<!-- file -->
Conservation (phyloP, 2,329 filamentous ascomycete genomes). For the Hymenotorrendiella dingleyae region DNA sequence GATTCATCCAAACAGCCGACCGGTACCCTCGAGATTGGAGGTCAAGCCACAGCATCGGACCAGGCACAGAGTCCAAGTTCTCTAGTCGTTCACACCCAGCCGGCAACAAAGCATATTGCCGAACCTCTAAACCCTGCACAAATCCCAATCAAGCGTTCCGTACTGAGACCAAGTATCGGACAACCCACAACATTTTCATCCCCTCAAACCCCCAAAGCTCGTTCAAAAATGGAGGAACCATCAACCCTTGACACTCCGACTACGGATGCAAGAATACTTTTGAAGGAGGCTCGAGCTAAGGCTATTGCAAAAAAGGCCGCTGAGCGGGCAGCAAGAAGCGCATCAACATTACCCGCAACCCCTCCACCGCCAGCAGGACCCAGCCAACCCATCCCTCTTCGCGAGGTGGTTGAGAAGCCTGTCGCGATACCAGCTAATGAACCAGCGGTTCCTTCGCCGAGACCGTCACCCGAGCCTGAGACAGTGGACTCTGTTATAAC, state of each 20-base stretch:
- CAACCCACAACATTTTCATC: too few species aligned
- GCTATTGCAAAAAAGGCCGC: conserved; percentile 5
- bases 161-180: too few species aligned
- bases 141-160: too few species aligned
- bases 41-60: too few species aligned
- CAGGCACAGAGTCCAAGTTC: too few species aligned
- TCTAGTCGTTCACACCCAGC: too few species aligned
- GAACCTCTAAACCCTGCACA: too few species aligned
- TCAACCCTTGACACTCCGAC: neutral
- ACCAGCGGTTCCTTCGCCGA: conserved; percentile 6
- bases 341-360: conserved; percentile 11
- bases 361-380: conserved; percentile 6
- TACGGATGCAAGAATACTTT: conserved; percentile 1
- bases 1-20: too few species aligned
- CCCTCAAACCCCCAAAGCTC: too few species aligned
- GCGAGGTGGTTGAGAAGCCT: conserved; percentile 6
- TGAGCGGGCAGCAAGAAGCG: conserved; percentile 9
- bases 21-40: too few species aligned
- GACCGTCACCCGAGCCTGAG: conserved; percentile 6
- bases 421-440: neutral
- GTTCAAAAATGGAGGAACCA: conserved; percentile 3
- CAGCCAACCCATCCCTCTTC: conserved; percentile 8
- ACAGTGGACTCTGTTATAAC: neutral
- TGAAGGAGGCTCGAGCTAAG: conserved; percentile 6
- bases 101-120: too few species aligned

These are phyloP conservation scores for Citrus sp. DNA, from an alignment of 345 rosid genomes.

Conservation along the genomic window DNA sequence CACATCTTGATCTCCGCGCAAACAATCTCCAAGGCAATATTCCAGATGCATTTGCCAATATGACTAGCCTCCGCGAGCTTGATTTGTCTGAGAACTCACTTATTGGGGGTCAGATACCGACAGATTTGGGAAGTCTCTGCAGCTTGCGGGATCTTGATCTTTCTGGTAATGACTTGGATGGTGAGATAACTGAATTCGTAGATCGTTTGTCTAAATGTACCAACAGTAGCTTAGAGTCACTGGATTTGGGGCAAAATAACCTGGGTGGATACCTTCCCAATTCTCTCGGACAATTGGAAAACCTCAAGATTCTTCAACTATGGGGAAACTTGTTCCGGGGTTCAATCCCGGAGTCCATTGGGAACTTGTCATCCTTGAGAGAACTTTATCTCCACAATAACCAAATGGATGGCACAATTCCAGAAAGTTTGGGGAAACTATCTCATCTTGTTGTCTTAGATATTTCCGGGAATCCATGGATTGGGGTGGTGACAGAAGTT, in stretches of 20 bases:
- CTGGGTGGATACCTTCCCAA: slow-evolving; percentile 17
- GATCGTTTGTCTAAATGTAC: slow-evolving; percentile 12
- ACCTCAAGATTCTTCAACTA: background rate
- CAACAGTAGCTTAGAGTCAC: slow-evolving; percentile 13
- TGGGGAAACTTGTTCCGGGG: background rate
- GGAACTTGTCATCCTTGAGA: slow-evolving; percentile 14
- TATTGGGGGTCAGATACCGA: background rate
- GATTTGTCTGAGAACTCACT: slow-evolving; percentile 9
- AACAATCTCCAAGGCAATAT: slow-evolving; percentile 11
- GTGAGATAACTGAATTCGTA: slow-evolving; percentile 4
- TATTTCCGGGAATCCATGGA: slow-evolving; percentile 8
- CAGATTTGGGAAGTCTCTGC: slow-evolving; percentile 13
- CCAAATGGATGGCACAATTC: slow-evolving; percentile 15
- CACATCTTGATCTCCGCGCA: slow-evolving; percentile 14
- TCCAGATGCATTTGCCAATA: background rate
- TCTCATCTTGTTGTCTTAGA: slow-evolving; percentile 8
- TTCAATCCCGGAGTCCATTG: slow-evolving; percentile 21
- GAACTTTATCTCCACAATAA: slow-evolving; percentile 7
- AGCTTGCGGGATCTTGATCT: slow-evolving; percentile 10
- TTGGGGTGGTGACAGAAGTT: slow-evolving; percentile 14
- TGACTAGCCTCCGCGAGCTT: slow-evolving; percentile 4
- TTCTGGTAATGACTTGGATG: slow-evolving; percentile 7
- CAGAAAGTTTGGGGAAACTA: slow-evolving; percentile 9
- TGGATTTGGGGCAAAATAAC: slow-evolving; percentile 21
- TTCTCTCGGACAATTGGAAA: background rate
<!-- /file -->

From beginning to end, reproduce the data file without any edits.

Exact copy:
Conservation (phyloP, 2,329 filamentous ascomycete genomes). For the Hymenotorrendiella dingleyae region DNA sequence GATTCATCCAAACAGCCGACCGGTACCCTCGAGATTGGAGGTCAAGCCACAGCATCGGACCAGGCACAGAGTCCAAGTTCTCTAGTCGTTCACACCCAGCCGGCAACAAAGCATATTGCCGAACCTCTAAACCCTGCACAAATCCCAATCAAGCGTTCCGTACTGAGACCAAGTATCGGACAACCCACAACATTTTCATCCCCTCAAACCCCCAAAGCTCGTTCAAAAATGGAGGAACCATCAACCCTTGACACTCCGACTACGGATGCAAGAATACTTTTGAAGGAGGCTCGAGCTAAGGCTATTGCAAAAAAGGCCGCTGAGCGGGCAGCAAGAAGCGCATCAACATTACCCGCAACCCCTCCACCGCCAGCAGGACCCAGCCAACCCATCCCTCTTCGCGAGGTGGTTGAGAAGCCTGTCGCGATACCAGCTAATGAACCAGCGGTTCCTTCGCCGAGACCGTCACCCGAGCCTGAGACAGTGGACTCTGTTATAAC, state of each 20-base stretch:
- CAACCCACAACATTTTCATC: too few species aligned
- GCTATTGCAAAAAAGGCCGC: conserved; percentile 5
- bases 161-180: too few species aligned
- bases 141-160: too few species aligned
- bases 41-60: too few species aligned
- CAGGCACAGAGTCCAAGTTC: too few species aligned
- TCTAGTCGTTCACACCCAGC: too few species aligned
- GAACCTCTAAACCCTGCACA: too few species aligned
- TCAACCCTTGACACTCCGAC: neutral
- ACCAGCGGTTCCTTCGCCGA: conserved; percentile 6
- bases 341-360: conserved; percentile 11
- bases 361-380: conserved; percentile 6
- TACGGATGCAAGAATACTTT: conserved; percentile 1
- bases 1-20: too few species aligned
- CCCTCAAACCCCCAAAGCTC: too few species aligned
- GCGAGGTGGTTGAGAAGCCT: conserved; percentile 6
- TGAGCGGGCAGCAAGAAGCG: conserved; percentile 9
- bases 21-40: too few species aligned
- GACCGTCACCCGAGCCTGAG: conserved; percentile 6
- bases 421-440: neutral
- GTTCAAAAATGGAGGAACCA: conserved; percentile 3
- CAGCCAACCCATCCCTCTTC: conserved; percentile 8
- ACAGTGGACTCTGTTATAAC: neutral
- TGAAGGAGGCTCGAGCTAAG: conserved; percentile 6
- bases 101-120: too few species aligned

These are phyloP conservation scores for Citrus sp. DNA, from an alignment of 345 rosid genomes.

Conservation along the genomic window DNA sequence CACATCTTGATCTCCGCGCAAACAATCTCCAAGGCAATATTCCAGATGCATTTGCCAATATGACTAGCCTCCGCGAGCTTGATTTGTCTGAGAACTCACTTATTGGGGGTCAGATACCGACAGATTTGGGAAGTCTCTGCAGCTTGCGGGATCTTGATCTTTCTGGTAATGACTTGGATGGTGAGATAACTGAATTCGTAGATCGTTTGTCTAAATGTACCAACAGTAGCTTAGAGTCACTGGATTTGGGGCAAAATAACCTGGGTGGATACCTTCCCAATTCTCTCGGACAATTGGAAAACCTCAAGATTCTTCAACTATGGGGAAACTTGTTCCGGGGTTCAATCCCGGAGTCCATTGGGAACTTGTCATCCTTGAGAGAACTTTATCTCCACAATAACCAAATGGATGGCACAATTCCAGAAAGTTTGGGGAAACTATCTCATCTTGTTGTCTTAGATATTTCCGGGAATCCATGGATTGGGGTGGTGACAGAAGTT, in stretches of 20 bases:
- CTGGGTGGATACCTTCCCAA: slow-evolving; percentile 17
- GATCGTTTGTCTAAATGTAC: slow-evolving; percentile 12
- ACCTCAAGATTCTTCAACTA: background rate
- CAACAGTAGCTTAGAGTCAC: slow-evolving; percentile 13
- TGGGGAAACTTGTTCCGGGG: background rate
- GGAACTTGTCATCCTTGAGA: slow-evolving; percentile 14
- TATTGGGGGTCAGATACCGA: background rate
- GATTTGTCTGAGAACTCACT: slow-evolving; percentile 9
- AACAATCTCCAAGGCAATAT: slow-evolving; percentile 11
- GTGAGATAACTGAATTCGTA: slow-evolving; percentile 4
- TATTTCCGGGAATCCATGGA: slow-evolving; percentile 8
- CAGATTTGGGAAGTCTCTGC: slow-evolving; percentile 13
- CCAAATGGATGGCACAATTC: slow-evolving; percentile 15
- CACATCTTGATCTCCGCGCA: slow-evolving; percentile 14
- TCCAGATGCATTTGCCAATA: background rate
- TCTCATCTTGTTGTCTTAGA: slow-evolving; percentile 8
- TTCAATCCCGGAGTCCATTG: slow-evolving; percentile 21
- GAACTTTATCTCCACAATAA: slow-evolving; percentile 7
- AGCTTGCGGGATCTTGATCT: slow-evolving; percentile 10
- TTGGGGTGGTGACAGAAGTT: slow-evolving; percentile 14
- TGACTAGCCTCCGCGAGCTT: slow-evolving; percentile 4
- TTCTGGTAATGACTTGGATG: slow-evolving; percentile 7
- CAGAAAGTTTGGGGAAACTA: slow-evolving; percentile 9
- TGGATTTGGGGCAAAATAAC: slow-evolving; percentile 21
- TTCTCTCGGACAATTGGAAA: background rate